Zhou bin, zi Shangjun, a native of Zhangzhou, Fujian province, was one of the most renown carvers of soapstone during the 17th and early 18th centuries. He belonged to a small group of carvers who excelled both technically and artistically and were considered masters in the medium. The present plaque is notable for its unusual and elegant stylisation of taotie masks, thus imbuing the archaic decorative motif with a contemporaneity suited to the aesthetic of when it was created. For further examples of Zhou Bin's work, see a soapstone seal from the Shuisongshi collection, included in the Oriental Ceramic Society exhibition Arts from the Scholar's Studio, Fung Ping Shan Museum, University of Hong Kong, Hong Kong, 1986, cat.no. 43, and sold in these rooms, 8th October 2010, lot 2238; and two further pieces exhibited ibid, a brushpot of mottled, opaque honey brown colouration, cat. no. 84, and a figure of a lohan soapstone figure, cat. no. 44.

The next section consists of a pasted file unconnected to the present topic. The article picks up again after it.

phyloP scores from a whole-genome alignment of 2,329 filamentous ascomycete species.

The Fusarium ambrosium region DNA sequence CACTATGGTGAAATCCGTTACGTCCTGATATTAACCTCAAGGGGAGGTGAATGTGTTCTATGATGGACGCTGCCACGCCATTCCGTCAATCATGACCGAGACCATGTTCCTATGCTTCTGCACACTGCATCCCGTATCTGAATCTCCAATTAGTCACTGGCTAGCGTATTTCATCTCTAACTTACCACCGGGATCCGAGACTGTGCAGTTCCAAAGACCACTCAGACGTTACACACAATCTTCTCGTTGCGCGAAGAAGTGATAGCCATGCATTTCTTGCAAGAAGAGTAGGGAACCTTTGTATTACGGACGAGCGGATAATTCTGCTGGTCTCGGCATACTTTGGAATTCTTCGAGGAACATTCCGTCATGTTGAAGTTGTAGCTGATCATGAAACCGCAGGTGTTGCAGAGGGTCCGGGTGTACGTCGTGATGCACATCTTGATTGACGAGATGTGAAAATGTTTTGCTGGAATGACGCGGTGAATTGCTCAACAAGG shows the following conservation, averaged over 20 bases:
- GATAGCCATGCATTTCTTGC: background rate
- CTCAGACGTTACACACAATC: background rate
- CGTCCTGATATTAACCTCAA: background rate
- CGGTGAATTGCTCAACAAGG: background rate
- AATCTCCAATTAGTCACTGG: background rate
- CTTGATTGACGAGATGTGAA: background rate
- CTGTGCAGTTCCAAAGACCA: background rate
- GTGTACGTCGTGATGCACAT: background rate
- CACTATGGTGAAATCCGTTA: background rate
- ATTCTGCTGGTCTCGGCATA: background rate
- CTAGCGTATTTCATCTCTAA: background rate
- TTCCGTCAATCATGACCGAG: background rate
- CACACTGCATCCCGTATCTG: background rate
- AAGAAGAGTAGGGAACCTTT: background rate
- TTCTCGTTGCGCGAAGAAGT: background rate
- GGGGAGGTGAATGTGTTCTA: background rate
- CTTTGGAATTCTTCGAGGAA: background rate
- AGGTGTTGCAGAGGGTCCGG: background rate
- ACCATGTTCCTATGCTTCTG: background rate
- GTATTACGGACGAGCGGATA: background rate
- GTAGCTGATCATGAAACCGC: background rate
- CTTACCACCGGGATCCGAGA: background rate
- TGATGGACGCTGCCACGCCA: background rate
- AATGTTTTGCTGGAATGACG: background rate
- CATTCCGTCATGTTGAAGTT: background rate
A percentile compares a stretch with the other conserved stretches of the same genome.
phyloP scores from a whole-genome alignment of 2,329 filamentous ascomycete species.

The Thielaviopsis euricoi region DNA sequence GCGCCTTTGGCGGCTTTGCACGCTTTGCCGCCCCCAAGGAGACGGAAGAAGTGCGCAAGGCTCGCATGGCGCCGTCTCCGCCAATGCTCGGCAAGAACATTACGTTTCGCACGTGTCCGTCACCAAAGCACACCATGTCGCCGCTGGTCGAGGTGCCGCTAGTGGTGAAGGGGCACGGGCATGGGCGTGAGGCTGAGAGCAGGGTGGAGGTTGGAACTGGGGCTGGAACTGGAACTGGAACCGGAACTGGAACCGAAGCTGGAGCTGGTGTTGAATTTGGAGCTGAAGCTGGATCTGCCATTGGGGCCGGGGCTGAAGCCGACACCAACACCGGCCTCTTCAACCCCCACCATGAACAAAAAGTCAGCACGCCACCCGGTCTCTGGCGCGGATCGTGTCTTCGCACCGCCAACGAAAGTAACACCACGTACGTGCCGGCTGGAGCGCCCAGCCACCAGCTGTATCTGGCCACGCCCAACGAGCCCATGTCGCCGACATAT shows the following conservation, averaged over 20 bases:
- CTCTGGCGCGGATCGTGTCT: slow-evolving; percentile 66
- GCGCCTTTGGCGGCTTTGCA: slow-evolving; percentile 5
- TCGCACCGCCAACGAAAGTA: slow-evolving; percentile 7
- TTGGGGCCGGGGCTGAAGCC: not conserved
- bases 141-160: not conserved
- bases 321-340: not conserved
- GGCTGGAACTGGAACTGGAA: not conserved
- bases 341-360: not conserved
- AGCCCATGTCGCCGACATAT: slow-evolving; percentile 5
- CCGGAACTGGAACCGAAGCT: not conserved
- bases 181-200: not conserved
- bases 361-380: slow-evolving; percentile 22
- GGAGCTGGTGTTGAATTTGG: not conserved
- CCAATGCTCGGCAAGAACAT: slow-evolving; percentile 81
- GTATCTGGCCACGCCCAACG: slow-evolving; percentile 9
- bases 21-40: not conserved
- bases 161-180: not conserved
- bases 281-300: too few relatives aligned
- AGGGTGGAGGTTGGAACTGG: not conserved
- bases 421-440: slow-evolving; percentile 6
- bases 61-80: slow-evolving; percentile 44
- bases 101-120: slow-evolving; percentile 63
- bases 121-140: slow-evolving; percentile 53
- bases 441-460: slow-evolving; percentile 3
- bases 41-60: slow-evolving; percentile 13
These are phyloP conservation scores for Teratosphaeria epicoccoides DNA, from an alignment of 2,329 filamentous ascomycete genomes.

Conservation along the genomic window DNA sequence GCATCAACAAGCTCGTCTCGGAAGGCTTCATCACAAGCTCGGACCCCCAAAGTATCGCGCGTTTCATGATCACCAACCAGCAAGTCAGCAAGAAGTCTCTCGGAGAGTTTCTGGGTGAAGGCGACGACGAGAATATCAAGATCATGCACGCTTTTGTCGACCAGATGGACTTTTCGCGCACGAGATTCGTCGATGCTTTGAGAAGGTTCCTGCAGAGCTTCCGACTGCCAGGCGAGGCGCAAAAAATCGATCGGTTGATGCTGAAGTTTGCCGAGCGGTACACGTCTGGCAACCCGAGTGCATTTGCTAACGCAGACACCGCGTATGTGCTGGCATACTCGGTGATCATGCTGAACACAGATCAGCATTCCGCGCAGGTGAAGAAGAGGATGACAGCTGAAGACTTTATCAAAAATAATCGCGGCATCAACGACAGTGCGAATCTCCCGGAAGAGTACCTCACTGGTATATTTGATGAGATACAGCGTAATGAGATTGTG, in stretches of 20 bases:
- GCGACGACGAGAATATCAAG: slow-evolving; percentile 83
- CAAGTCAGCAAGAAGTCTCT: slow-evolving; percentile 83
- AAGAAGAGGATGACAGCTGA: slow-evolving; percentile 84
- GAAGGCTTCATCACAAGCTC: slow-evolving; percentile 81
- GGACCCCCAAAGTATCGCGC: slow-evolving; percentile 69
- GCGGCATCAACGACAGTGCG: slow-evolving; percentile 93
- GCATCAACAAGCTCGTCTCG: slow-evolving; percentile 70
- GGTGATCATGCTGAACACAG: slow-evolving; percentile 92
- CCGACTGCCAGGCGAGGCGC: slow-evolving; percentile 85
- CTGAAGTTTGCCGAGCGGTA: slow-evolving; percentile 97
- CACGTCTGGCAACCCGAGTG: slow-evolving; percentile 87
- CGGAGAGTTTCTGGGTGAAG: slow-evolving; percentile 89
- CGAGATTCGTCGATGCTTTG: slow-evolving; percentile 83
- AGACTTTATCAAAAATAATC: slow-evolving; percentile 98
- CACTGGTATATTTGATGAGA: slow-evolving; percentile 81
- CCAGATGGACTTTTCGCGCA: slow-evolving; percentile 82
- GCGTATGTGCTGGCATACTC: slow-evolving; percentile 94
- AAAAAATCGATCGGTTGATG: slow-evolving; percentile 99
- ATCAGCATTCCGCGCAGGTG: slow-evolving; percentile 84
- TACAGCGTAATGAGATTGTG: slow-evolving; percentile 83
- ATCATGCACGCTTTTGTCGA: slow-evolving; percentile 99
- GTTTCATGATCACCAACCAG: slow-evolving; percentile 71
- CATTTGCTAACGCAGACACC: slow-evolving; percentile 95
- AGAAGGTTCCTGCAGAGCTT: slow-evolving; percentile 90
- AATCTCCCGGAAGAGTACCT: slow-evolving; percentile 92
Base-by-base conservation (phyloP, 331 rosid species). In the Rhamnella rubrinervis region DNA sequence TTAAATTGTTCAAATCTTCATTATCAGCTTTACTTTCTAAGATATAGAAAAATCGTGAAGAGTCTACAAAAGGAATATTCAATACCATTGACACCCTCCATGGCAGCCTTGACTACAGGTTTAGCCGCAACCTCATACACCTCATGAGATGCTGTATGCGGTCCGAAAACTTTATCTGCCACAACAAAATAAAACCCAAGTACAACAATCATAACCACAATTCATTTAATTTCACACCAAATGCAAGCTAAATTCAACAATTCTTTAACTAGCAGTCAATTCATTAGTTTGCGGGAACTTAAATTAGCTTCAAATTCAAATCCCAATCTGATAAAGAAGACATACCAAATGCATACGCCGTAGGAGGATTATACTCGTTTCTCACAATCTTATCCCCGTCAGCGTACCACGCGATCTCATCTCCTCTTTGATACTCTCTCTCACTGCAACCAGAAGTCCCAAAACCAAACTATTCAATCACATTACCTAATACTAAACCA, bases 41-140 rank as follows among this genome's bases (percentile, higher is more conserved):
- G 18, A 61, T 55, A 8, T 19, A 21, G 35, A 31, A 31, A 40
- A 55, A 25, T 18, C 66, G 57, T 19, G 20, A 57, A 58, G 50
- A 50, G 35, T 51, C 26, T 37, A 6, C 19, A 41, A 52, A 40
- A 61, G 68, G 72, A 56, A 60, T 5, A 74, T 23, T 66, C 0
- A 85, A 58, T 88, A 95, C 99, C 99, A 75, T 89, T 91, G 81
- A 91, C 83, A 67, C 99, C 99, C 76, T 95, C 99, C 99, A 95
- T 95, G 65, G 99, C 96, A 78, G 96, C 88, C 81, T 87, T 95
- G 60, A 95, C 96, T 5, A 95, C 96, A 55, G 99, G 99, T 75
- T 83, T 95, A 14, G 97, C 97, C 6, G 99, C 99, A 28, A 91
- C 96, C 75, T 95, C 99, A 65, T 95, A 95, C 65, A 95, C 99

The stone employed in making the present plaque is of translucent beige-white colouration known as baifurong. Although also mined from the Shoushan area, it is distinctly different from other soapstones with its white speckling within the translucent surface. A set of baifurong stone seals was sold in these rooms, 17th May 1989, lot 410; and a large seal carved with a mythical beast was sold at Christie's Hong Kong, 1/3rd May 1994, lot 501.
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